ENG225: Introduction to Film (GSK1307D)
Instructor: Fawn vonFrohling
March 4, 2013
For the final film critique in this course, I have chosen the American film Armageddon. Armageddon was released to the American populous in 1998. The film was directed by Michael Bay, and written by J.J. Abrams and Jonathan Hensleigh. While there were a number of high-profile actors in this film, the major players for this movie were Bruce Willis, Billy Bob Thorton, Ben Affleck, and Liv Tyler. (Imdb, 2008). Armageddon was an American disaster film that was poorly written from the start and even more poorly executed on screen. While I am a fan of Bruce Willis, I was extremely disappointed with this film as a whole.
The success or failure of a film begins with the writers of the story. (Goodykoontz & Jacobs, 2011). Armageddon seems to have been haphazardly tossed together by writers, replacing scientific facts with quick one-liners fired off by the actors of this film at every turn. One example of inaccurate science in this film is in the plot of the story itself. An asteroid the size of Texas is hurdling through space towards Earth, and promises to end life on the planet as we know it. The plan of NASA is to send a group of oil drillers to the rock and blow it in half so the remaining debris will pass Earth all together. The drillers must land on the asteroid, drill an 800-foot hole, drop a bomb into the hole, and detonate it. “To put this in perspective, consider the following analogy. An 800-foot hole in a 300-mile-sized asteroid is like a pin-sized hole no deeper than a scratch in a ten-foot rock. Scaling things down to life size, the explosion of a hydrogen bomb would roughly be like lighting a match. Can the ignition of such a match split a ten-foot rock?” (Jupiter Scientific, 2008, para.10). Clearly, simple logic was overlooked while writing this film.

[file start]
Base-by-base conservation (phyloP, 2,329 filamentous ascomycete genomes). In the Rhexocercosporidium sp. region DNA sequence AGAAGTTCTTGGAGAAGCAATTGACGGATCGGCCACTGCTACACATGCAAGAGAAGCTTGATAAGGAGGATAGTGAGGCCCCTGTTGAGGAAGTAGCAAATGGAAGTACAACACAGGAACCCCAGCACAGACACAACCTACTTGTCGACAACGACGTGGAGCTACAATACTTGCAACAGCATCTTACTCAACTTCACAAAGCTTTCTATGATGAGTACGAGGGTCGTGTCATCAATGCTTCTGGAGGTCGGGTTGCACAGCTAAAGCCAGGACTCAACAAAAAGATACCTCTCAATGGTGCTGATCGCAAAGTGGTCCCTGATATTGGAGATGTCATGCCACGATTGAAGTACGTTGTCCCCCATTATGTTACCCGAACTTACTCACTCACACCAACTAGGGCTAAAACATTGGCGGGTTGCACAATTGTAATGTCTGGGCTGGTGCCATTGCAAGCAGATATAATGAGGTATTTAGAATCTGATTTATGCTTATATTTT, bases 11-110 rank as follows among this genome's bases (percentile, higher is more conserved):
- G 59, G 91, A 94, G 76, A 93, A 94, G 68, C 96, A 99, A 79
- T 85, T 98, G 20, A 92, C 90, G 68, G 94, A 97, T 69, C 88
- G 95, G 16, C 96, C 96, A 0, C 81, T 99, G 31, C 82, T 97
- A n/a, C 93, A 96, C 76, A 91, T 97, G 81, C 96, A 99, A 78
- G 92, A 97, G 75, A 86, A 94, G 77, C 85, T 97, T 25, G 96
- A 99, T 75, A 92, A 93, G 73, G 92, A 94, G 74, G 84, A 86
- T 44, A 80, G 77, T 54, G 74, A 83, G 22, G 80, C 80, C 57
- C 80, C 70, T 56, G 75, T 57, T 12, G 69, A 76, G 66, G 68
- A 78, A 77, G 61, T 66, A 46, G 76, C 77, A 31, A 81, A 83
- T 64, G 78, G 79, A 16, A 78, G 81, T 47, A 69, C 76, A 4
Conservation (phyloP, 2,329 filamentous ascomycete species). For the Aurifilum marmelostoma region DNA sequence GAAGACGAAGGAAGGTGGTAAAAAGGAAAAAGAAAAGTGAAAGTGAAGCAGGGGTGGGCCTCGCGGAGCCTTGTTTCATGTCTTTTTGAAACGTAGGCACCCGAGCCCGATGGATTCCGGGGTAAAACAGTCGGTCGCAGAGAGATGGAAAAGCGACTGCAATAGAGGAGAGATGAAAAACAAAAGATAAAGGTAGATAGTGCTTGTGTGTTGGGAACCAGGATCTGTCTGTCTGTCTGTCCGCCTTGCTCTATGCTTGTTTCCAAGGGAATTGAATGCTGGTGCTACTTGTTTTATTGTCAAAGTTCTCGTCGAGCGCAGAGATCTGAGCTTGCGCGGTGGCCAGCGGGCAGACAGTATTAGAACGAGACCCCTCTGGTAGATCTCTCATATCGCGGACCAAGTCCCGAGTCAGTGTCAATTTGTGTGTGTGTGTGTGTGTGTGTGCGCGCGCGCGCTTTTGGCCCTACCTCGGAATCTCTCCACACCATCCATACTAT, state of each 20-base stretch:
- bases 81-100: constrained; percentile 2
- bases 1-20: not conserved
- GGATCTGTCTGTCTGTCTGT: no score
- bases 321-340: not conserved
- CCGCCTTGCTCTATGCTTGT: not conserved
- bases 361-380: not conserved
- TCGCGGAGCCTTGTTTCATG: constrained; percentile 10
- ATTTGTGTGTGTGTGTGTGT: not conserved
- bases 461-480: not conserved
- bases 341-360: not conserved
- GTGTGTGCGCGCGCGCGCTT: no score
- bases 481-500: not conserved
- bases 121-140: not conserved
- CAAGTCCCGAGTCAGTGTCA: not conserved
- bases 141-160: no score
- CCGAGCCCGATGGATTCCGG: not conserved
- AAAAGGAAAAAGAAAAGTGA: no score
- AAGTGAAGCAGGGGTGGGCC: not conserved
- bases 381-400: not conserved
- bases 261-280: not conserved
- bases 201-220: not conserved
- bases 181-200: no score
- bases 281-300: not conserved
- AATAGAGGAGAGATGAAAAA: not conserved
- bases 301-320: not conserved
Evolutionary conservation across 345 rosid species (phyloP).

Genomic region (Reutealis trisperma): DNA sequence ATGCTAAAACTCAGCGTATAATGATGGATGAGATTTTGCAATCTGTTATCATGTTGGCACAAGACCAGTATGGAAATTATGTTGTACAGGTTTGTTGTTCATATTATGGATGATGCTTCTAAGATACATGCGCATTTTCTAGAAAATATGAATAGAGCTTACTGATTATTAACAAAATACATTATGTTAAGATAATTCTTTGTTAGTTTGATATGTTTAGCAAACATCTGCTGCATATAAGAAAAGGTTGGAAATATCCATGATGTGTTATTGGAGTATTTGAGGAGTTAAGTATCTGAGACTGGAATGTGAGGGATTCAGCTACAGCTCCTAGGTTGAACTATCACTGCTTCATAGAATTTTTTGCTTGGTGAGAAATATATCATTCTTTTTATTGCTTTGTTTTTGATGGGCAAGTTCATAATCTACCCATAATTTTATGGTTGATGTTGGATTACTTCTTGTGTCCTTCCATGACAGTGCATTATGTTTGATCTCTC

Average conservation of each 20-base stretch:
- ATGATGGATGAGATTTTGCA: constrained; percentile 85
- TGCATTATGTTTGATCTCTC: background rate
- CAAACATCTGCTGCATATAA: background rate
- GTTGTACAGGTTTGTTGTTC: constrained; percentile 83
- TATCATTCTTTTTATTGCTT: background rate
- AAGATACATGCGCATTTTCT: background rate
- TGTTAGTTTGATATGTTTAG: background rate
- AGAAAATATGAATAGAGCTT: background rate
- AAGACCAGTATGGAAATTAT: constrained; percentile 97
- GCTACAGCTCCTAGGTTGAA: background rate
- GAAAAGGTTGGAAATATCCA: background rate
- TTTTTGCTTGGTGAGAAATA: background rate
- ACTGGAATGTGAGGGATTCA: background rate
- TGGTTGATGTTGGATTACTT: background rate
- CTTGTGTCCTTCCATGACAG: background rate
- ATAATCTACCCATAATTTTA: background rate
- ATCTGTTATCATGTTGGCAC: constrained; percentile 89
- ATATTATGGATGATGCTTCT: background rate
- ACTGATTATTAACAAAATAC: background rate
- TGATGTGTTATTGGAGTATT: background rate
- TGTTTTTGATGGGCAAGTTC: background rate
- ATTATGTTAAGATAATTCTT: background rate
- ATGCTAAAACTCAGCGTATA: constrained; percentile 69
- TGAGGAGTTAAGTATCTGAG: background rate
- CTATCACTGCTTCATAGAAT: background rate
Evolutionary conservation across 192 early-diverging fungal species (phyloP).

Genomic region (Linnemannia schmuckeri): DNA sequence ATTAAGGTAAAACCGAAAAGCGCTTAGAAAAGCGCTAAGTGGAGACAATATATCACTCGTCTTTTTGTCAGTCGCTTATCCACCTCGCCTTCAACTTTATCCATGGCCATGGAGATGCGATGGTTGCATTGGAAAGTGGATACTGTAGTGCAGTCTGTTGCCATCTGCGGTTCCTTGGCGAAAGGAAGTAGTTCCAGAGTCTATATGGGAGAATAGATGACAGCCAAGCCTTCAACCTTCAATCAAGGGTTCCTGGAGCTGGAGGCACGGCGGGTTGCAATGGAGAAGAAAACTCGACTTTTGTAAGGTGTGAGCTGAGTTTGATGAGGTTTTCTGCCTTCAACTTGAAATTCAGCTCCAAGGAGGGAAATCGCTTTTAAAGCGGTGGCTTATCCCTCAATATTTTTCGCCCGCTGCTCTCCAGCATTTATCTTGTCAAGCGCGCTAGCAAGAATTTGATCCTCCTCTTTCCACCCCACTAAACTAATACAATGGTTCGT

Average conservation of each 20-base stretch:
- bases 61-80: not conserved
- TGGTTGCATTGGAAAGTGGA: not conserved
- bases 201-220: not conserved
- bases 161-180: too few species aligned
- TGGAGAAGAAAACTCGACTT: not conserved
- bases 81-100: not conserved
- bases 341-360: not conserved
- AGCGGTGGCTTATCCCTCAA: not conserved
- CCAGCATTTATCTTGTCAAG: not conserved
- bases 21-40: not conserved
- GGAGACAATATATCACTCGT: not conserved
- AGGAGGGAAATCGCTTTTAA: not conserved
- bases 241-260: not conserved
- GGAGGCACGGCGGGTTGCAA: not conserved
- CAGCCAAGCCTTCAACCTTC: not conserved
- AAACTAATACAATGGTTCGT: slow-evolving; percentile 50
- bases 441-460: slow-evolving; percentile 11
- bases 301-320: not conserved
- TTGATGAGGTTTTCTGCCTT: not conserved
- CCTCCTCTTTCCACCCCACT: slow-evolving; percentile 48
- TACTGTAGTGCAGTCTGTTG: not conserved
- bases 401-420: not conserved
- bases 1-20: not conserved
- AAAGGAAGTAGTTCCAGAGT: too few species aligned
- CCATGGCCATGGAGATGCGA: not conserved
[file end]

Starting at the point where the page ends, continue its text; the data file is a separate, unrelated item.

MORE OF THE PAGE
Along with sub-par writing comes the less than stellar...